Structure of the E. coli ribosome-EF-Tu complex at <3 angstrom resolution by Cs-corrected cryo-EM.Fischer, N., Neumann, P., Konevega, A.L., Bock, L.V., Ficner, R., Rodnina, M.V., Stark, H.
(2015) Nature 520: 567-570
- PubMed: 25707802
- DOI: 10.1038/nature14275
- PubMed Abstract:
Single particle electron cryomicroscopy (cryo-EM) has recently made significant progress in high-resolution structure determination of macromolecular complexes due to improvements in electron microscopic instrumentation and computational image analys ...
Single particle electron cryomicroscopy (cryo-EM) has recently made significant progress in high-resolution structure determination of macromolecular complexes due to improvements in electron microscopic instrumentation and computational image analysis. However, cryo-EM structures can be highly non-uniform in local resolution and all structures available to date have been limited to resolutions above 3 Å. Here we present the cryo-EM structure of the 70S ribosome from Escherichia coli in complex with elongation factor Tu, aminoacyl-tRNA and the antibiotic kirromycin at 2.65-2.9 Å resolution using spherical aberration (Cs)-corrected cryo-EM. Overall, the cryo-EM reconstruction at 2.9 Å resolution is comparable to the best-resolved X-ray structure of the E. coli 70S ribosome (2.8 Å), but provides more detailed information (2.65 Å) at the functionally important ribosomal core. The cryo-EM map elucidates for the first time the structure of all 35 rRNA modifications in the bacterial ribosome, explaining their roles in fine-tuning ribosome structure and function and modulating the action of antibiotics. We also obtained atomic models for flexible parts of the ribosome such as ribosomal proteins L9 and L31. The refined cryo-EM-based model presents the currently most complete high-resolution structure of the E. coli ribosome, which demonstrates the power of cryo-EM in structure determination of large and dynamic macromolecular complexes.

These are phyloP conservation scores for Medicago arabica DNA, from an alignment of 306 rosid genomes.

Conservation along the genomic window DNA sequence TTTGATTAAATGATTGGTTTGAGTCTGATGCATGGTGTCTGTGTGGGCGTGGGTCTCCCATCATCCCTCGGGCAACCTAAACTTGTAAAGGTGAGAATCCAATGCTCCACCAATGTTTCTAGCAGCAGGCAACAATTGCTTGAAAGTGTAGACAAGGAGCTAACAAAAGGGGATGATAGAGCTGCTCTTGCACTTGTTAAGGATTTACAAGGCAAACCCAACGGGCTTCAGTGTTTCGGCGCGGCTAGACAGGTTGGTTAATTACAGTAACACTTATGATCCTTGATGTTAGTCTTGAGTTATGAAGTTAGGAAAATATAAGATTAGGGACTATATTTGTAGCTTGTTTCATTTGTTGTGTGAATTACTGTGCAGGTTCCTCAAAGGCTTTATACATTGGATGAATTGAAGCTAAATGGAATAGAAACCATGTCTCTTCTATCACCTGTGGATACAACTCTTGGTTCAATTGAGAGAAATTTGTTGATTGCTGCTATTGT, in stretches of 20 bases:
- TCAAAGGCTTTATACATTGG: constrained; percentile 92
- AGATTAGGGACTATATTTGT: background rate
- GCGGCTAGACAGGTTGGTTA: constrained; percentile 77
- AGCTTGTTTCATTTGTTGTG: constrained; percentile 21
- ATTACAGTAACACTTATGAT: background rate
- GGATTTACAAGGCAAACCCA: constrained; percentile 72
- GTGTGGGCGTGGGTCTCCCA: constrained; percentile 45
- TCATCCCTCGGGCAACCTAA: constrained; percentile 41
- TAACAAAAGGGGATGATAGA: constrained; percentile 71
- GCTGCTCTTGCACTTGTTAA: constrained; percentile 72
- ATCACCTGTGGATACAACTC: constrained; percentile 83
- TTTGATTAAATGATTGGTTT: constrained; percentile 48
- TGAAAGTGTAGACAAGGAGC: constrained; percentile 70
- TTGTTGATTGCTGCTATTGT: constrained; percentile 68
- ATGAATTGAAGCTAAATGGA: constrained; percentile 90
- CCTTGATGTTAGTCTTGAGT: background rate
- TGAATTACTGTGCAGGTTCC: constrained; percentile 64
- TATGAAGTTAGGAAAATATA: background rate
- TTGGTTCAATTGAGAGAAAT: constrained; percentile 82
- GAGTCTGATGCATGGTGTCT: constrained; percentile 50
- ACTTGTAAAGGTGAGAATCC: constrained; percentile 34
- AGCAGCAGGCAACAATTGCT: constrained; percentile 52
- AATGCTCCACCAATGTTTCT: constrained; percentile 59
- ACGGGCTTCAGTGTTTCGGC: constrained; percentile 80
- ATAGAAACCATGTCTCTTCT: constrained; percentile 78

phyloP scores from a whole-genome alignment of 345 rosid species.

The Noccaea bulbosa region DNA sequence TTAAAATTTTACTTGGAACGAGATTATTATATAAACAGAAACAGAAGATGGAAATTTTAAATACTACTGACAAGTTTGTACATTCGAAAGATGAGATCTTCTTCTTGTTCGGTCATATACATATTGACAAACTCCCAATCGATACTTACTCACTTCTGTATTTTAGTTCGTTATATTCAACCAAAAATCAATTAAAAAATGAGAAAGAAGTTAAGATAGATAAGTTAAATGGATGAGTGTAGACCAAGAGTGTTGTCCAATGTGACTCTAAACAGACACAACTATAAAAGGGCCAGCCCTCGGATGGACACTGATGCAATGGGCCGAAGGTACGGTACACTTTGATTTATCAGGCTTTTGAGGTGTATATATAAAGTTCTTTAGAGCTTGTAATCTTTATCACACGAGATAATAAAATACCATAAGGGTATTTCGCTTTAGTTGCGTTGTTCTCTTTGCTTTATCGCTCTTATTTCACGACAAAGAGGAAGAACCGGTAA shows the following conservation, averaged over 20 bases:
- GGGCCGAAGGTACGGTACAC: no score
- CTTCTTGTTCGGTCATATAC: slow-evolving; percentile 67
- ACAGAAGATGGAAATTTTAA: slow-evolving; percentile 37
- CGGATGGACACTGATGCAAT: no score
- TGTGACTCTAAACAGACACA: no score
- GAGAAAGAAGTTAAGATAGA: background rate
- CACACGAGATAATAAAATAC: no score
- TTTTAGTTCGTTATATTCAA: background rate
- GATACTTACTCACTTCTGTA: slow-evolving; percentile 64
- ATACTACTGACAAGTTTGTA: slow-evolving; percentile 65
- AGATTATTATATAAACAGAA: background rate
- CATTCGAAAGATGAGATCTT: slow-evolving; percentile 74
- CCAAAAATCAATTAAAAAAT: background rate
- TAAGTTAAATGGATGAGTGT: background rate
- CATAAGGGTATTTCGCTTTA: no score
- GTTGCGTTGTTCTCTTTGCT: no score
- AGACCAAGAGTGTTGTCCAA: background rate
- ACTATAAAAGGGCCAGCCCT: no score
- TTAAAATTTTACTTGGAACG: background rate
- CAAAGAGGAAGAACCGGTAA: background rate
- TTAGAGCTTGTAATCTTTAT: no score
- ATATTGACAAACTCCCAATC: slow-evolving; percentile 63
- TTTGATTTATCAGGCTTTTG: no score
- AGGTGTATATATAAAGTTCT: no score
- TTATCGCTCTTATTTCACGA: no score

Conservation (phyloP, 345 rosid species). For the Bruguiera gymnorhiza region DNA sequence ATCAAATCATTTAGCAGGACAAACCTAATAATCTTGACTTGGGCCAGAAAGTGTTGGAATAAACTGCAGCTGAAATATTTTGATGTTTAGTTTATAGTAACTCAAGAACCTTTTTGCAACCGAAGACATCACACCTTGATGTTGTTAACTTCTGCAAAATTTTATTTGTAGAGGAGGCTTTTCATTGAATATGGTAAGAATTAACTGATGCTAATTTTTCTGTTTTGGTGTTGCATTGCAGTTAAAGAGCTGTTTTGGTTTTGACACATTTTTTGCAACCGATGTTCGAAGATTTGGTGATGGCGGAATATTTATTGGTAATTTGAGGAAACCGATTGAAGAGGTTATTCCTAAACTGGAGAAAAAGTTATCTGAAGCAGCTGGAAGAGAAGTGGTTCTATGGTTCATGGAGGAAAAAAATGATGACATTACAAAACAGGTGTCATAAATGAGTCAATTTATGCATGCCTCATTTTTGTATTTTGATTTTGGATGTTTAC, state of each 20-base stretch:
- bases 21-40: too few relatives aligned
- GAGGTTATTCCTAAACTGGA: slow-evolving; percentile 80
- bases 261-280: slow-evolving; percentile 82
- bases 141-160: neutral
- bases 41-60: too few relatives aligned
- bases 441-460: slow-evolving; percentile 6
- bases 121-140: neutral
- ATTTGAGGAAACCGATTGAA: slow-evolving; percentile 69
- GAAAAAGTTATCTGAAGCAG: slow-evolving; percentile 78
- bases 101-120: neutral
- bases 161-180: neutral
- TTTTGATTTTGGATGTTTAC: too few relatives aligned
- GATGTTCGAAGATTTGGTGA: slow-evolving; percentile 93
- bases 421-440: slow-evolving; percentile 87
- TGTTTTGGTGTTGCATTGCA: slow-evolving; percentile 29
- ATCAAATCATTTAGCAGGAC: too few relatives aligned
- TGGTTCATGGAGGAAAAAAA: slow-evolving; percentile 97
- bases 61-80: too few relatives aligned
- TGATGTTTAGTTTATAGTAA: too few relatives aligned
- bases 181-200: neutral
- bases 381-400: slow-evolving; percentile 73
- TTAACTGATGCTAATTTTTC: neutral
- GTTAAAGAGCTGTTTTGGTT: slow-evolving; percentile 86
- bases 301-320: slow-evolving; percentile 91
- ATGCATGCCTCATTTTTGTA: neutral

3D Electron Cryomicroscopy Group, Max-Planck-Institute for Biophysical Chemistry, Am Fassberg 11, 37077 Göttingen, Germany.